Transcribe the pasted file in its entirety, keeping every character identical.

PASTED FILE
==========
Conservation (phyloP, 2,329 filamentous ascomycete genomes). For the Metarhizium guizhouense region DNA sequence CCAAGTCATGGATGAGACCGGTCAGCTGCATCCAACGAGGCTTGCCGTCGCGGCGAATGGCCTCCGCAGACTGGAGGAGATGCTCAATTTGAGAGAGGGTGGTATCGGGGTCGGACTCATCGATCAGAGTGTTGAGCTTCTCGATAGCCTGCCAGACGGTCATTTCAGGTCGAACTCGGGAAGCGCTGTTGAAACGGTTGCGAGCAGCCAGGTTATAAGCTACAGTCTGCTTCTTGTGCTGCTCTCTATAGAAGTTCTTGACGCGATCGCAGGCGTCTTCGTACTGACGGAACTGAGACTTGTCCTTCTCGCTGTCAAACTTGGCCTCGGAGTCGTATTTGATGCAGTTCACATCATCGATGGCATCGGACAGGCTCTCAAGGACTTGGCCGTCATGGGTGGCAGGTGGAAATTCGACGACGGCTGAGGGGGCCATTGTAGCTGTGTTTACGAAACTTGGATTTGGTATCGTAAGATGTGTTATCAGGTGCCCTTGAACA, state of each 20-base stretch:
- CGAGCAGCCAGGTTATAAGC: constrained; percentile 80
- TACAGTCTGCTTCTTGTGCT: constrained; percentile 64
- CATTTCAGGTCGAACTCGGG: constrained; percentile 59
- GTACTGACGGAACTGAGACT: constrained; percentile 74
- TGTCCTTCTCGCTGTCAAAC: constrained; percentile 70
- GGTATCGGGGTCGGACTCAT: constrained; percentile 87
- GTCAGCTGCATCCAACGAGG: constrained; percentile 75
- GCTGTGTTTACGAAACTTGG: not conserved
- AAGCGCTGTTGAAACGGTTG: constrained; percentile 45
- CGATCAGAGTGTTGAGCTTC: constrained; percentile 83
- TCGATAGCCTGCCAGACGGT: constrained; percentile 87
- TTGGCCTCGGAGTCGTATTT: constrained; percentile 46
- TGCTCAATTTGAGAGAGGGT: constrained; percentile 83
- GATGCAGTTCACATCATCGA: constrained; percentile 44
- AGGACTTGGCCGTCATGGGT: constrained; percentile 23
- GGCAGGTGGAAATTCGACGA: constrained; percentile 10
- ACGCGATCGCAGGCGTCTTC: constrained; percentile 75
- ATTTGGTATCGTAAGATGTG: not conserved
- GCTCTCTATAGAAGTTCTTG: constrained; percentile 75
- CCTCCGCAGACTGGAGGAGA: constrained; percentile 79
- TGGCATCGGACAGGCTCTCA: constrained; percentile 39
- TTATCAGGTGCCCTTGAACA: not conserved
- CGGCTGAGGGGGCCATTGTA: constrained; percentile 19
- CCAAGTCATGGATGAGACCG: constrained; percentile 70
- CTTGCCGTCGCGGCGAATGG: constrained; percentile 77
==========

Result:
Conservation (phyloP, 2,329 filamentous ascomycete genomes). For the Metarhizium guizhouense region DNA sequence CCAAGTCATGGATGAGACCGGTCAGCTGCATCCAACGAGGCTTGCCGTCGCGGCGAATGGCCTCCGCAGACTGGAGGAGATGCTCAATTTGAGAGAGGGTGGTATCGGGGTCGGACTCATCGATCAGAGTGTTGAGCTTCTCGATAGCCTGCCAGACGGTCATTTCAGGTCGAACTCGGGAAGCGCTGTTGAAACGGTTGCGAGCAGCCAGGTTATAAGCTACAGTCTGCTTCTTGTGCTGCTCTCTATAGAAGTTCTTGACGCGATCGCAGGCGTCTTCGTACTGACGGAACTGAGACTTGTCCTTCTCGCTGTCAAACTTGGCCTCGGAGTCGTATTTGATGCAGTTCACATCATCGATGGCATCGGACAGGCTCTCAAGGACTTGGCCGTCATGGGTGGCAGGTGGAAATTCGACGACGGCTGAGGGGGCCATTGTAGCTGTGTTTACGAAACTTGGATTTGGTATCGTAAGATGTGTTATCAGGTGCCCTTGAACA, state of each 20-base stretch:
- CGAGCAGCCAGGTTATAAGC: constrained; percentile 80
- TACAGTCTGCTTCTTGTGCT: constrained; percentile 64
- CATTTCAGGTCGAACTCGGG: constrained; percentile 59
- GTACTGACGGAACTGAGACT: constrained; percentile 74
- TGTCCTTCTCGCTGTCAAAC: constrained; percentile 70
- GGTATCGGGGTCGGACTCAT: constrained; percentile 87
- GTCAGCTGCATCCAACGAGG: constrained; percentile 75
- GCTGTGTTTACGAAACTTGG: not conserved
- AAGCGCTGTTGAAACGGTTG: constrained; percentile 45
- CGATCAGAGTGTTGAGCTTC: constrained; percentile 83
- TCGATAGCCTGCCAGACGGT: constrained; percentile 87
- TTGGCCTCGGAGTCGTATTT: constrained; percentile 46
- TGCTCAATTTGAGAGAGGGT: constrained; percentile 83
- GATGCAGTTCACATCATCGA: constrained; percentile 44
- AGGACTTGGCCGTCATGGGT: constrained; percentile 23
- GGCAGGTGGAAATTCGACGA: constrained; percentile 10
- ACGCGATCGCAGGCGTCTTC: constrained; percentile 75
- ATTTGGTATCGTAAGATGTG: not conserved
- GCTCTCTATAGAAGTTCTTG: constrained; percentile 75
- CCTCCGCAGACTGGAGGAGA: constrained; percentile 79
- TGGCATCGGACAGGCTCTCA: constrained; percentile 39
- TTATCAGGTGCCCTTGAACA: not conserved
- CGGCTGAGGGGGCCATTGTA: constrained; percentile 19
- CCAAGTCATGGATGAGACCG: constrained; percentile 70
- CTTGCCGTCGCGGCGAATGG: constrained; percentile 77